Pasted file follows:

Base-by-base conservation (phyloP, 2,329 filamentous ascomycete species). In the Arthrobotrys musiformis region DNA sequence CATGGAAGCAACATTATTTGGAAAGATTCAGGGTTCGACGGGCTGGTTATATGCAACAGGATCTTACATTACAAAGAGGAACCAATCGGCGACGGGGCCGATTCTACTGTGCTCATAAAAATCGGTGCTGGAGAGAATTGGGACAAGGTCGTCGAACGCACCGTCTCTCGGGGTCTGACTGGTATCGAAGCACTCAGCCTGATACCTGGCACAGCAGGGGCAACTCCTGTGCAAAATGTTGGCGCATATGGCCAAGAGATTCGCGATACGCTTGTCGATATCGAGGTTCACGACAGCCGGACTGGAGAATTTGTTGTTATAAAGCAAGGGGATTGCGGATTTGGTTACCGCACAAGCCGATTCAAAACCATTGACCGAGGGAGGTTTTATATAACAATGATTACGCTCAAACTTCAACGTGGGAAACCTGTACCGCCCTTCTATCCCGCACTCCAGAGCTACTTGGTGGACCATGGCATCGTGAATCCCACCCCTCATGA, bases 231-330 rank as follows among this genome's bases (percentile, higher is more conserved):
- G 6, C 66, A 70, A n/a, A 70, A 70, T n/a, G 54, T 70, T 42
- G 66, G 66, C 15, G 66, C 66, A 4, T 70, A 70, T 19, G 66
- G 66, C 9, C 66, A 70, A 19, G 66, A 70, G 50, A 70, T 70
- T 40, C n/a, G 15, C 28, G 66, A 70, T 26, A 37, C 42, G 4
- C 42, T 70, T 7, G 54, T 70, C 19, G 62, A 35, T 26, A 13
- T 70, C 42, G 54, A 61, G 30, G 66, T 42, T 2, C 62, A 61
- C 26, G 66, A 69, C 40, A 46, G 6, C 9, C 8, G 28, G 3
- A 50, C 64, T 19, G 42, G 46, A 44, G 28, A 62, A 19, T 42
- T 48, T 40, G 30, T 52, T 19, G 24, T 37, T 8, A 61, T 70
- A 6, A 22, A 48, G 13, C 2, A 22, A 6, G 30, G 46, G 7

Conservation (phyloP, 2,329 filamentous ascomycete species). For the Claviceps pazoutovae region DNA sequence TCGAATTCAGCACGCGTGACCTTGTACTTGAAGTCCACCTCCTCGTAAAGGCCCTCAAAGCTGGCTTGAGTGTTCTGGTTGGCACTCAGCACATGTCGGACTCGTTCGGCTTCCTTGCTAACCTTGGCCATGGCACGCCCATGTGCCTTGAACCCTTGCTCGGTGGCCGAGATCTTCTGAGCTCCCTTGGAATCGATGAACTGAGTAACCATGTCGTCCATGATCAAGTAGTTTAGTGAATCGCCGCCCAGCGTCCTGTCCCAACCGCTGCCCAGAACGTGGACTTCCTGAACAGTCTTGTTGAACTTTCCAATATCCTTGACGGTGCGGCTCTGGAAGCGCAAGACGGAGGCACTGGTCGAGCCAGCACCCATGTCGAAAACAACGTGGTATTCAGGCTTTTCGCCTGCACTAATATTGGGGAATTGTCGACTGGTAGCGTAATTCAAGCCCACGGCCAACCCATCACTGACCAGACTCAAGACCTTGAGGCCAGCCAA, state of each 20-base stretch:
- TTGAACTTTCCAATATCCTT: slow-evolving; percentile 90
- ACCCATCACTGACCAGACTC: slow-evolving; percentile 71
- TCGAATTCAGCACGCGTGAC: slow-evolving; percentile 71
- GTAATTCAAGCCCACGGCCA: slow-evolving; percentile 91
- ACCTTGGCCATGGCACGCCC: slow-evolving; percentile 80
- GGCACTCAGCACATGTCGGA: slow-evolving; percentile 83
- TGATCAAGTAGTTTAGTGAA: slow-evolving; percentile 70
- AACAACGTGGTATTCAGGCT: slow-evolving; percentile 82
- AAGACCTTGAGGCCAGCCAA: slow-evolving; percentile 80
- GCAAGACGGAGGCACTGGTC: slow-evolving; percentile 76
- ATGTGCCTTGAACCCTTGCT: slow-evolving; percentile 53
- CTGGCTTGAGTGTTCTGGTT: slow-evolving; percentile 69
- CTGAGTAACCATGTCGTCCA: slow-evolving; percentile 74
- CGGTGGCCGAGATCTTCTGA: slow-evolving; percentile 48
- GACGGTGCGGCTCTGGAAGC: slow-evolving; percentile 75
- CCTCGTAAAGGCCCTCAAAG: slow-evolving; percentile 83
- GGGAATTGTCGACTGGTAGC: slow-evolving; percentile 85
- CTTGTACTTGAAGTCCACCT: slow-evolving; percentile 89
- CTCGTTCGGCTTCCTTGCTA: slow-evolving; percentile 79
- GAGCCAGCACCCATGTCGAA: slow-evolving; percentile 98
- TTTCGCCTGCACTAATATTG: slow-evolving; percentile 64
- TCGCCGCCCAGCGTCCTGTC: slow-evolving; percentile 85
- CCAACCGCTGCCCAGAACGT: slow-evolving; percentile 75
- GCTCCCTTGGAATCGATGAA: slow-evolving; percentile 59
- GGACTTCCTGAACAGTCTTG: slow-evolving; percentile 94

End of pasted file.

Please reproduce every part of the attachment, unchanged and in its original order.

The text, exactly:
Base-by-base conservation (phyloP, 2,329 filamentous ascomycete species). In the Arthrobotrys musiformis region DNA sequence CATGGAAGCAACATTATTTGGAAAGATTCAGGGTTCGACGGGCTGGTTATATGCAACAGGATCTTACATTACAAAGAGGAACCAATCGGCGACGGGGCCGATTCTACTGTGCTCATAAAAATCGGTGCTGGAGAGAATTGGGACAAGGTCGTCGAACGCACCGTCTCTCGGGGTCTGACTGGTATCGAAGCACTCAGCCTGATACCTGGCACAGCAGGGGCAACTCCTGTGCAAAATGTTGGCGCATATGGCCAAGAGATTCGCGATACGCTTGTCGATATCGAGGTTCACGACAGCCGGACTGGAGAATTTGTTGTTATAAAGCAAGGGGATTGCGGATTTGGTTACCGCACAAGCCGATTCAAAACCATTGACCGAGGGAGGTTTTATATAACAATGATTACGCTCAAACTTCAACGTGGGAAACCTGTACCGCCCTTCTATCCCGCACTCCAGAGCTACTTGGTGGACCATGGCATCGTGAATCCCACCCCTCATGA, bases 231-330 rank as follows among this genome's bases (percentile, higher is more conserved):
- G 6, C 66, A 70, A n/a, A 70, A 70, T n/a, G 54, T 70, T 42
- G 66, G 66, C 15, G 66, C 66, A 4, T 70, A 70, T 19, G 66
- G 66, C 9, C 66, A 70, A 19, G 66, A 70, G 50, A 70, T 70
- T 40, C n/a, G 15, C 28, G 66, A 70, T 26, A 37, C 42, G 4
- C 42, T 70, T 7, G 54, T 70, C 19, G 62, A 35, T 26, A 13
- T 70, C 42, G 54, A 61, G 30, G 66, T 42, T 2, C 62, A 61
- C 26, G 66, A 69, C 40, A 46, G 6, C 9, C 8, G 28, G 3
- A 50, C 64, T 19, G 42, G 46, A 44, G 28, A 62, A 19, T 42
- T 48, T 40, G 30, T 52, T 19, G 24, T 37, T 8, A 61, T 70
- A 6, A 22, A 48, G 13, C 2, A 22, A 6, G 30, G 46, G 7

Conservation (phyloP, 2,329 filamentous ascomycete species). For the Claviceps pazoutovae region DNA sequence TCGAATTCAGCACGCGTGACCTTGTACTTGAAGTCCACCTCCTCGTAAAGGCCCTCAAAGCTGGCTTGAGTGTTCTGGTTGGCACTCAGCACATGTCGGACTCGTTCGGCTTCCTTGCTAACCTTGGCCATGGCACGCCCATGTGCCTTGAACCCTTGCTCGGTGGCCGAGATCTTCTGAGCTCCCTTGGAATCGATGAACTGAGTAACCATGTCGTCCATGATCAAGTAGTTTAGTGAATCGCCGCCCAGCGTCCTGTCCCAACCGCTGCCCAGAACGTGGACTTCCTGAACAGTCTTGTTGAACTTTCCAATATCCTTGACGGTGCGGCTCTGGAAGCGCAAGACGGAGGCACTGGTCGAGCCAGCACCCATGTCGAAAACAACGTGGTATTCAGGCTTTTCGCCTGCACTAATATTGGGGAATTGTCGACTGGTAGCGTAATTCAAGCCCACGGCCAACCCATCACTGACCAGACTCAAGACCTTGAGGCCAGCCAA, state of each 20-base stretch:
- TTGAACTTTCCAATATCCTT: slow-evolving; percentile 90
- ACCCATCACTGACCAGACTC: slow-evolving; percentile 71
- TCGAATTCAGCACGCGTGAC: slow-evolving; percentile 71
- GTAATTCAAGCCCACGGCCA: slow-evolving; percentile 91
- ACCTTGGCCATGGCACGCCC: slow-evolving; percentile 80
- GGCACTCAGCACATGTCGGA: slow-evolving; percentile 83
- TGATCAAGTAGTTTAGTGAA: slow-evolving; percentile 70
- AACAACGTGGTATTCAGGCT: slow-evolving; percentile 82
- AAGACCTTGAGGCCAGCCAA: slow-evolving; percentile 80
- GCAAGACGGAGGCACTGGTC: slow-evolving; percentile 76
- ATGTGCCTTGAACCCTTGCT: slow-evolving; percentile 53
- CTGGCTTGAGTGTTCTGGTT: slow-evolving; percentile 69
- CTGAGTAACCATGTCGTCCA: slow-evolving; percentile 74
- CGGTGGCCGAGATCTTCTGA: slow-evolving; percentile 48
- GACGGTGCGGCTCTGGAAGC: slow-evolving; percentile 75
- CCTCGTAAAGGCCCTCAAAG: slow-evolving; percentile 83
- GGGAATTGTCGACTGGTAGC: slow-evolving; percentile 85
- CTTGTACTTGAAGTCCACCT: slow-evolving; percentile 89
- CTCGTTCGGCTTCCTTGCTA: slow-evolving; percentile 79
- GAGCCAGCACCCATGTCGAA: slow-evolving; percentile 98
- TTTCGCCTGCACTAATATTG: slow-evolving; percentile 64
- TCGCCGCCCAGCGTCCTGTC: slow-evolving; percentile 85
- CCAACCGCTGCCCAGAACGT: slow-evolving; percentile 75
- GCTCCCTTGGAATCGATGAA: slow-evolving; percentile 59
- GGACTTCCTGAACAGTCTTG: slow-evolving; percentile 94